To provide a safe permanent haven for all elephants requiring sanctuary. To ensure that the knowledge and understanding of these endangered species is improved and developed, through education, training and study.
Wild elephants and those in human care present special challenges; their size, intelligence, and social structure teach us that a better understanding of their needs is essential to offer them the protection they deserve.
First and foremost, we aim to provide a safe haven for elephants. Our second objective is to ensure that existing skills and knowledge within the professional elephant care community are used, developed, and passed on to future generations of elephant caregivers, thereby directly benefiting elephants.
Scott and Heidi Riddle established Riddle's Elephant and Wildlife Sanctuary in 1990, on 330 acres in Arkansas, in the south central United States.
The number of elephants has slowly grown to its present number of twelve (12) African and Asian elephants of both genders. The work of developing and building the facility continues, with an ongoing master plan in place.
The funding for all of this work has been raised through appeals, donations and grants; the sanctuary is a non-profit, tax-exempt organization and receives no government financial assistance.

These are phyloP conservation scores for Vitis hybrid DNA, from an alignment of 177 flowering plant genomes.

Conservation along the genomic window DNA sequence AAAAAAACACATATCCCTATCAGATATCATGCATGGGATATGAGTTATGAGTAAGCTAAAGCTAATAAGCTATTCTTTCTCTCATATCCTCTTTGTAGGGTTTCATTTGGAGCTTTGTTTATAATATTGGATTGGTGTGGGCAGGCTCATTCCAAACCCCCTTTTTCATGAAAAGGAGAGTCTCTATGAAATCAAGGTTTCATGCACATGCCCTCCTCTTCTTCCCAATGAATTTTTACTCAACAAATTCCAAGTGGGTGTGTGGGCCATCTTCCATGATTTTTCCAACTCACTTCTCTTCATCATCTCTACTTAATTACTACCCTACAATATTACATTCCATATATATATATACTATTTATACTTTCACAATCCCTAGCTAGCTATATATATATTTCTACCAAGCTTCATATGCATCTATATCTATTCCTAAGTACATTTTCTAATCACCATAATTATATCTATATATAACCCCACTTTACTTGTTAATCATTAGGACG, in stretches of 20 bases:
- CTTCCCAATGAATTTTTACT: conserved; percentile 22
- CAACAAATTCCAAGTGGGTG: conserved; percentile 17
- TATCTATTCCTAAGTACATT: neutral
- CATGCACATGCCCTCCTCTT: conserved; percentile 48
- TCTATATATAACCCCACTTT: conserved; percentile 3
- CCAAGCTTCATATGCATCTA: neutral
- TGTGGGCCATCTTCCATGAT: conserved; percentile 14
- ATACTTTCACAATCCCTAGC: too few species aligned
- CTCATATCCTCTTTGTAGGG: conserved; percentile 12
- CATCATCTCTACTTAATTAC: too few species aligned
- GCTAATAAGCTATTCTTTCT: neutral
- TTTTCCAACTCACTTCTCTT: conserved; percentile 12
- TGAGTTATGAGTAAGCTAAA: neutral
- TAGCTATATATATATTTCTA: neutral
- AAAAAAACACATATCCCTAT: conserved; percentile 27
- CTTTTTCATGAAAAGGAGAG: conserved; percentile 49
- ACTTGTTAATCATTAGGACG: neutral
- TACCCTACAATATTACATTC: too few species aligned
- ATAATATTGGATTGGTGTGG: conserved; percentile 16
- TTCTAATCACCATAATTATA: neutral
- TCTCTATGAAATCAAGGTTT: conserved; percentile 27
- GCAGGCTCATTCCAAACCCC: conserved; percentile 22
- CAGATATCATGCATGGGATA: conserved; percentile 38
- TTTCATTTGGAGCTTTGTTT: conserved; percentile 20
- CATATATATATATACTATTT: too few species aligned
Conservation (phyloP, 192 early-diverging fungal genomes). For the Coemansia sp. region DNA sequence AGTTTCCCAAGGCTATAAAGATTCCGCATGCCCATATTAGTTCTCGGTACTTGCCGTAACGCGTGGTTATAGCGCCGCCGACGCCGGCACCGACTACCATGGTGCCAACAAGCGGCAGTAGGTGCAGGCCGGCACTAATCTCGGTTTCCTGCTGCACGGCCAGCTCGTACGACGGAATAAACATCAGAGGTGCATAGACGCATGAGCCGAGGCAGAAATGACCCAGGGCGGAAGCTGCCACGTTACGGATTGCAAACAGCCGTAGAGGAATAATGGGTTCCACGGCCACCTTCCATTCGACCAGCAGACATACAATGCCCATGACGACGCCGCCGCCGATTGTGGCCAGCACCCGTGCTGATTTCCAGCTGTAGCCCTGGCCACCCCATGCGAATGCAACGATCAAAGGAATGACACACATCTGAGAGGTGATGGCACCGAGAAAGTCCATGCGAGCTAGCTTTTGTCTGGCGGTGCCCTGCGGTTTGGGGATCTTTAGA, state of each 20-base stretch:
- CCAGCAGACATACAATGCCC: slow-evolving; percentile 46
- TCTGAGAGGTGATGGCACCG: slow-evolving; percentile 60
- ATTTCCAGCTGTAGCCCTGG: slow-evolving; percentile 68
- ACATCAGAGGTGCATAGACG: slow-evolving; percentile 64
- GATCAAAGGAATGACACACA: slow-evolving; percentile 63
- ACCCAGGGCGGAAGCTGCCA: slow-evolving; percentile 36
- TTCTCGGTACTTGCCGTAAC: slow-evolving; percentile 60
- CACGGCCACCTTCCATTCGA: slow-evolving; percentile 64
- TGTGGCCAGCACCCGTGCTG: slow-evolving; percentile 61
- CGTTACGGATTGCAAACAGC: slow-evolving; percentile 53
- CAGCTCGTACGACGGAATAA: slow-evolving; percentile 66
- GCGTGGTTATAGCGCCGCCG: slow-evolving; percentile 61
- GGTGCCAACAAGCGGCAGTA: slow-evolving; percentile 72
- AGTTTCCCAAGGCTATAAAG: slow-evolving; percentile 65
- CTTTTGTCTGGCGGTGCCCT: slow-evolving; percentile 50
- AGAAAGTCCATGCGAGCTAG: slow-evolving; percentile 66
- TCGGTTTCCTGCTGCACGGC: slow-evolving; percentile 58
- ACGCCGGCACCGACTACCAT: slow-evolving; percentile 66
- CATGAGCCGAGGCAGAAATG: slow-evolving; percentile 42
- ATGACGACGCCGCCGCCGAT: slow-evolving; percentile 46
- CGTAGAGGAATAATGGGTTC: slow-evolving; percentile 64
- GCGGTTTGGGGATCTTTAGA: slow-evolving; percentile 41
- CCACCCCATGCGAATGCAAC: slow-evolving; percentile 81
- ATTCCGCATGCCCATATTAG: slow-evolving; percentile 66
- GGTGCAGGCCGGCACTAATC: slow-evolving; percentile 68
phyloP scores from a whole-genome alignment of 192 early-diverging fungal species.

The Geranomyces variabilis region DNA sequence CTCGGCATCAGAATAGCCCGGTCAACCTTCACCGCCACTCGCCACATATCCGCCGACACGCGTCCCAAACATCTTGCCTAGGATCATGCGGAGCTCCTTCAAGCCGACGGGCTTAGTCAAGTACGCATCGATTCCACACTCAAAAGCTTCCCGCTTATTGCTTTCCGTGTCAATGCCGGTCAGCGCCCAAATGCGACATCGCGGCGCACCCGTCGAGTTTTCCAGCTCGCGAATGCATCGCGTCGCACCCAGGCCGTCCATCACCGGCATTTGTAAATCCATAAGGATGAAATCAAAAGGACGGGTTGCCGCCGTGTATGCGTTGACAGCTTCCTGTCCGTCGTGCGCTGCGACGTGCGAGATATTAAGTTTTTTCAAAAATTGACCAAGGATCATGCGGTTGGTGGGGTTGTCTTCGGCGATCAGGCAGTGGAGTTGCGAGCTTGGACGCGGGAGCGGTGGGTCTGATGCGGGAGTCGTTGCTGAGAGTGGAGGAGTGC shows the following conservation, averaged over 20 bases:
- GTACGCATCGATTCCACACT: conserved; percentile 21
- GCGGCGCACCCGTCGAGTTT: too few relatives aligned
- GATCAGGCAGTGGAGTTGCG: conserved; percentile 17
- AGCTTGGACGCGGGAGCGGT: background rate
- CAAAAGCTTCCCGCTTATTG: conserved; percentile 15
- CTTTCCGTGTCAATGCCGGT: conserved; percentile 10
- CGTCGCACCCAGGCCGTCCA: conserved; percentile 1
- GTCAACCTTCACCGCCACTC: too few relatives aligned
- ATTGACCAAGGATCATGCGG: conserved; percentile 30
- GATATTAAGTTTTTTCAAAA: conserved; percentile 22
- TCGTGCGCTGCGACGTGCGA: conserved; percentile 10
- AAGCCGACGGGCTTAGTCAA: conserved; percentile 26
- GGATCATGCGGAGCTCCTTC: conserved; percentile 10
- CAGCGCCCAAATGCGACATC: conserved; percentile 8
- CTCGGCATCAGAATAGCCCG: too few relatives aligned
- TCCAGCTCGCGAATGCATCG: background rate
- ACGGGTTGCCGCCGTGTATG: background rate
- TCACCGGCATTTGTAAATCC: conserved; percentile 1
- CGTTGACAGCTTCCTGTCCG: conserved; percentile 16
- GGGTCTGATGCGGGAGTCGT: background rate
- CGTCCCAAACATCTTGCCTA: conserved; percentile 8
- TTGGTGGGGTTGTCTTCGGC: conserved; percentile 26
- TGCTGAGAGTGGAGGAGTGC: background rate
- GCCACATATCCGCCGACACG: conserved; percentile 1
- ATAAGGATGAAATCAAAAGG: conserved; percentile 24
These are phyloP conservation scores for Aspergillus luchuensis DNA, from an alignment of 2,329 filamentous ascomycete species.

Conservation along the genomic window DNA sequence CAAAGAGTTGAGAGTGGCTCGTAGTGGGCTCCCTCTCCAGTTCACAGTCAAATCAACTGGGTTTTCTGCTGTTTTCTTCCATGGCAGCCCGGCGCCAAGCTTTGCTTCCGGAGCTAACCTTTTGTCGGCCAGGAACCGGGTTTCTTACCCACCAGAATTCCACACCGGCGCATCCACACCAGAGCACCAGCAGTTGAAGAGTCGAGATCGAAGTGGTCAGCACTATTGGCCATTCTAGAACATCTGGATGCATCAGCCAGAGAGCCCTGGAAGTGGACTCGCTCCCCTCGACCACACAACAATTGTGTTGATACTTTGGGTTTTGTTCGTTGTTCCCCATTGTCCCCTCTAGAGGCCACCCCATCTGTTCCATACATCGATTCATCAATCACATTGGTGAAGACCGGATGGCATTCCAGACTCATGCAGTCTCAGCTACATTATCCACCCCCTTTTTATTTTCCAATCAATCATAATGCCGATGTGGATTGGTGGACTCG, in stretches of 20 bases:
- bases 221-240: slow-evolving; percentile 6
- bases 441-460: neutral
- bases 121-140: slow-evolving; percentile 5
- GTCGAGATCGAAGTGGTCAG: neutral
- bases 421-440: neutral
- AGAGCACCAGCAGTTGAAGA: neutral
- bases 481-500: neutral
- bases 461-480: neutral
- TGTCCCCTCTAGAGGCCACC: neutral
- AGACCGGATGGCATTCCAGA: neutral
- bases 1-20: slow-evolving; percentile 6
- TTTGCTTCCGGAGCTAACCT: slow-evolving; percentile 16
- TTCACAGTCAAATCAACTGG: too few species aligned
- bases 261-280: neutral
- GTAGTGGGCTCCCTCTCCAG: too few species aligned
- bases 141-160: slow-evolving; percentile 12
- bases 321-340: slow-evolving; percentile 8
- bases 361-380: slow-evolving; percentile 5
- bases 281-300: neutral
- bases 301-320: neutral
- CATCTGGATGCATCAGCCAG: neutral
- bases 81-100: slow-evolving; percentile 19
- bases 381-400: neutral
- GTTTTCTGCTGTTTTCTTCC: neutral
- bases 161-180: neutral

It is vital that the sanctuary participates fully with individuals and organizations caring for and managing elephants - nationally and internationally. The founders of Riddle's Elephant and Wildlife Sanctuary are held in high regard within the international elephant community. Their advice, help and knowledge are continually sought.
The sanctuary founders and members of the Board of Directors belong to various professional organizations such as the Elephant Managers Association (EMA). Heidi Riddle has served on the Board of Directors and as past President of the EMA, and is an invited member of the Asian Elephant Specialist Group of the Species Survival Commission of the International Union for the Conservation of Nature (IUCN).
The sanctuary directors have committed their work to advancing our understanding of the biology of elephants, and regularly lecture and produce scientific papers about their work.